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1973 Another remodeling effort created 8 new rooms. The Mother Church also approved the use of a larger part of the facility for “Sheltered Care” guests for up to six months with a proviso for extension. Thus Lynn House offered residential living and extended care, in addition to regular nursing services and rest and study.
1974 Lynn House began training Christian Science nurse’s aides and offering on-the-job training for student Christian Science nurses who had received classroom training at one of the Christian Science nurses’ training schools.

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The mission and services grow, 1980s

In order to better serve its field, an “open admission” policy was established in 1987. It meant that no one needing to come to Lynn House would be denied admission, knowing the needed staff would be available. An invitation was issued to the six-state area, making people feel welcome to come to Lynn House whenever necessary, and also to call upon Christian Science nurses for care in their homes. These home care services were provided in addition to that of the Visiting Nurse Service (VNS) in Washington, D.C., and the Christian Science nurses traveled well beyond the VNS 25-mile radius.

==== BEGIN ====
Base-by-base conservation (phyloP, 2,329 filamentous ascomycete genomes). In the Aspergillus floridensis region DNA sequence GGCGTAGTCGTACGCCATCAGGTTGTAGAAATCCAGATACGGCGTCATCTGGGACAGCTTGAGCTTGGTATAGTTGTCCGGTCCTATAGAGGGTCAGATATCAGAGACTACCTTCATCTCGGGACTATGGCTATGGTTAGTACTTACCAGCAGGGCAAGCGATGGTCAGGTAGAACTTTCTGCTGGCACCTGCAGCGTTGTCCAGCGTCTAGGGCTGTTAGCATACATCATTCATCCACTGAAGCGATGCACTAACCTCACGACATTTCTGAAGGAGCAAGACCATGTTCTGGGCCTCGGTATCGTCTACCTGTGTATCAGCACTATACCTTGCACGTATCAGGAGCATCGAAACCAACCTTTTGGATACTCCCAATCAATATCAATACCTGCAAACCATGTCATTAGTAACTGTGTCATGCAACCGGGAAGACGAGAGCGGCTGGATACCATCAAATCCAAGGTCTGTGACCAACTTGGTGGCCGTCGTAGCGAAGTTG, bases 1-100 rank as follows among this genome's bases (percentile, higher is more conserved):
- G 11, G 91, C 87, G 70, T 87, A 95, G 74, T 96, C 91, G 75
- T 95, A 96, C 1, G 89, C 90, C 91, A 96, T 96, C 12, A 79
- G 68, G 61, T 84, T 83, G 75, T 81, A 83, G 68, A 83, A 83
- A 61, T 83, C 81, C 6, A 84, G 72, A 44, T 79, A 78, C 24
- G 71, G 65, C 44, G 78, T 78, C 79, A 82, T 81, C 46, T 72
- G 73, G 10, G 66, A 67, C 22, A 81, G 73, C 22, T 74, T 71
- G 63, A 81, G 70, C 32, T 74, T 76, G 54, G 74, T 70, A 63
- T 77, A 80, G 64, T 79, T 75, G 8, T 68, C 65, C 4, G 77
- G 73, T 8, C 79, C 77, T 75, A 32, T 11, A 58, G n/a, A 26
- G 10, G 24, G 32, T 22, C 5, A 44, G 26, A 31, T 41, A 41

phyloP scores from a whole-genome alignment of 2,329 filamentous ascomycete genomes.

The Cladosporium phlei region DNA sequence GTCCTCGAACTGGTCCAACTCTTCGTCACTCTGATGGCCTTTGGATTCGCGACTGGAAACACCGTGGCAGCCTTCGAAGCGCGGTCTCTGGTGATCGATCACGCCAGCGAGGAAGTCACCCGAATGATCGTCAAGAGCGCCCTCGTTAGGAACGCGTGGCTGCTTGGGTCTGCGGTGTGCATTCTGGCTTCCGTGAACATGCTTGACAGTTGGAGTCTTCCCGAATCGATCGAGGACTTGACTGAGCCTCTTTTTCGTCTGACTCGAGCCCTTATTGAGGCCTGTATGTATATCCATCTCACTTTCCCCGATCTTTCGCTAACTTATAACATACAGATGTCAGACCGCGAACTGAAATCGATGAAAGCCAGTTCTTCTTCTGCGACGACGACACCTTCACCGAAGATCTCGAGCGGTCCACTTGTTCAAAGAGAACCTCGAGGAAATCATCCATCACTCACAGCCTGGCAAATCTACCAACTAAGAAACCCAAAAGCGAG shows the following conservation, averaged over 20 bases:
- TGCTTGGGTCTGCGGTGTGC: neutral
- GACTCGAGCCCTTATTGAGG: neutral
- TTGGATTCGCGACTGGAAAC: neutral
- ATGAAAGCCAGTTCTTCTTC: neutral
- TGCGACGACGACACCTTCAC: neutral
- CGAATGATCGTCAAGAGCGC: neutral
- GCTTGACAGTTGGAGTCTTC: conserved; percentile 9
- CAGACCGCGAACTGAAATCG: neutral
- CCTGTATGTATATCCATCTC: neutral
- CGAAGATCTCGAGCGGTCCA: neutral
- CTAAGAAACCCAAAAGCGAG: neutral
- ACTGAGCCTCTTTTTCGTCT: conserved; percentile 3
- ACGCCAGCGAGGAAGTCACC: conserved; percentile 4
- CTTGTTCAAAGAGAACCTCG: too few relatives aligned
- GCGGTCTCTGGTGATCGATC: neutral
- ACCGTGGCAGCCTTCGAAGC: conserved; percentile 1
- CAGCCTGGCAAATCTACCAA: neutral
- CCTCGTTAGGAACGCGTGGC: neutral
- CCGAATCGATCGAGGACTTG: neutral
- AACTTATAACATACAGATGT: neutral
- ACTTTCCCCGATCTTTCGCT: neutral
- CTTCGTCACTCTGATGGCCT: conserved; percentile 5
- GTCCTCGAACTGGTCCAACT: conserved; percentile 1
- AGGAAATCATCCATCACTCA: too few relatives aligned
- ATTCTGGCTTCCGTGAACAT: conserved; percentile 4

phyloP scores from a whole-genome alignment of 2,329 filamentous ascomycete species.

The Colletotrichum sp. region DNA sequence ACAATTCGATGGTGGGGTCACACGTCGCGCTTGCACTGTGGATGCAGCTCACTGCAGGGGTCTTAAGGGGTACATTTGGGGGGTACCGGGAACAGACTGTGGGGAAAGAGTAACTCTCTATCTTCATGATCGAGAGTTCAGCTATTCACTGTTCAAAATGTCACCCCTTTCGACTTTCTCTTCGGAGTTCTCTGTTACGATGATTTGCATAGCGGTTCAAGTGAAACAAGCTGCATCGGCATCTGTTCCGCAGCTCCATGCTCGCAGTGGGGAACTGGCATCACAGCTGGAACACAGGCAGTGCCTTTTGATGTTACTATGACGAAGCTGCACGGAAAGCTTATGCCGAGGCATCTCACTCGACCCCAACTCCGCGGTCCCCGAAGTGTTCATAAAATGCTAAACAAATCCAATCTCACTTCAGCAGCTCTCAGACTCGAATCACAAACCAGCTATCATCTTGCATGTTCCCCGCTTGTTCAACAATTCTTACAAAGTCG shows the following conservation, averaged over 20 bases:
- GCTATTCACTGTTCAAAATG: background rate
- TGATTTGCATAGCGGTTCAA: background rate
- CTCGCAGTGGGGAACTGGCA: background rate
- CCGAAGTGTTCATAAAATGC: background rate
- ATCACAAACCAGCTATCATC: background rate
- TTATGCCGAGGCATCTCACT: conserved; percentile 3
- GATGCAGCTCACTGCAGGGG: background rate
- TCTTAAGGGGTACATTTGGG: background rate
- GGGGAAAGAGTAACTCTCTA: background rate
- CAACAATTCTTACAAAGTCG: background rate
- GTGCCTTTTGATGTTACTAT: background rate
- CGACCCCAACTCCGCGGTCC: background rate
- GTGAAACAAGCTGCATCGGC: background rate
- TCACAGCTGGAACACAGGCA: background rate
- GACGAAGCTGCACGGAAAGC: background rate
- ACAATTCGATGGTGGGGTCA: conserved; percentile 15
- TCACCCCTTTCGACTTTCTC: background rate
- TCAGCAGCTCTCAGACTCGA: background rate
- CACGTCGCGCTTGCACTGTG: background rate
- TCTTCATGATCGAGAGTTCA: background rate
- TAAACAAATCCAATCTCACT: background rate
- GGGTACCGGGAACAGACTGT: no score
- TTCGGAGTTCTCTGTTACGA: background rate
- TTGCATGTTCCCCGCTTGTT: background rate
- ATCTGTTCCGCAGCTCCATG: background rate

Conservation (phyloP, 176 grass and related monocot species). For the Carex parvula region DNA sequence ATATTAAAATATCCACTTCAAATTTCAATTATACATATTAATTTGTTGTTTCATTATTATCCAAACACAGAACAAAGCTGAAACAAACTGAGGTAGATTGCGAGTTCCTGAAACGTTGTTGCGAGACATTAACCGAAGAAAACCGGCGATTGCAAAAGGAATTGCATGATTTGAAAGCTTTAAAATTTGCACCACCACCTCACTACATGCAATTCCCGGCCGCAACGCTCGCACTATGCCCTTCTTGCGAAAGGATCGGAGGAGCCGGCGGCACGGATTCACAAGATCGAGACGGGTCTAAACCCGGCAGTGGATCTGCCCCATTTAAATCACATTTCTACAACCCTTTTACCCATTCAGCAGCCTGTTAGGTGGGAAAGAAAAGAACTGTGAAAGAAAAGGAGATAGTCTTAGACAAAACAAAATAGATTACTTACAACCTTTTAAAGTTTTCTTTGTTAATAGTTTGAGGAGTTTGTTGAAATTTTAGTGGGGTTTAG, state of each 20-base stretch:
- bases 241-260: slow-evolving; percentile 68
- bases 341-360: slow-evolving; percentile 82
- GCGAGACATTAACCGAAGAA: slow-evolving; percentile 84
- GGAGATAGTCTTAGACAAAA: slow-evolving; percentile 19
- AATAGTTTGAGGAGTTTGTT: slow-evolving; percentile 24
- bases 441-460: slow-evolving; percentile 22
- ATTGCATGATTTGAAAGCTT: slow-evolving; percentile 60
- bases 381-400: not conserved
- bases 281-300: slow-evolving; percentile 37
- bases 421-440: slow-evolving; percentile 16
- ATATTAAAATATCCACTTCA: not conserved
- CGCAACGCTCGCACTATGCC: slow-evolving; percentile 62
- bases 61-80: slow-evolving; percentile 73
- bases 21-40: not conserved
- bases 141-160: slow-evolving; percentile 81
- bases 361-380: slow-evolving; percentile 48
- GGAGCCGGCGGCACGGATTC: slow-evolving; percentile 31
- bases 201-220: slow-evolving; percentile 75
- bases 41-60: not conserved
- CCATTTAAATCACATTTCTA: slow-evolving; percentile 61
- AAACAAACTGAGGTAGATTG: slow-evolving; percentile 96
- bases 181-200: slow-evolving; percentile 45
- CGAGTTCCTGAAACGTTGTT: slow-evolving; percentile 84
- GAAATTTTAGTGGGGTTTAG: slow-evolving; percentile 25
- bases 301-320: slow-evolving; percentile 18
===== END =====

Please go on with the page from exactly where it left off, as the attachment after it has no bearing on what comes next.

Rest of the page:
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  Nursing seminars were conducted at Lynn House and within the six-state area. As the vision of nursing care enlarged, it became apparent that a new nursing facility was needed. The building, if renovated, would cost around $1 million, and still have serious limitations. The building was originally designed and built in 1954 by Louis Sutton as a nursing home, not as a Christian Science nursing facility. For about two years, consideration was given to selling the property and moving further away from the city. But as time passed, it became evident that the current property was ideally located. So, after much prayerful consideration, the Executive Board voted to begin plans for a new building.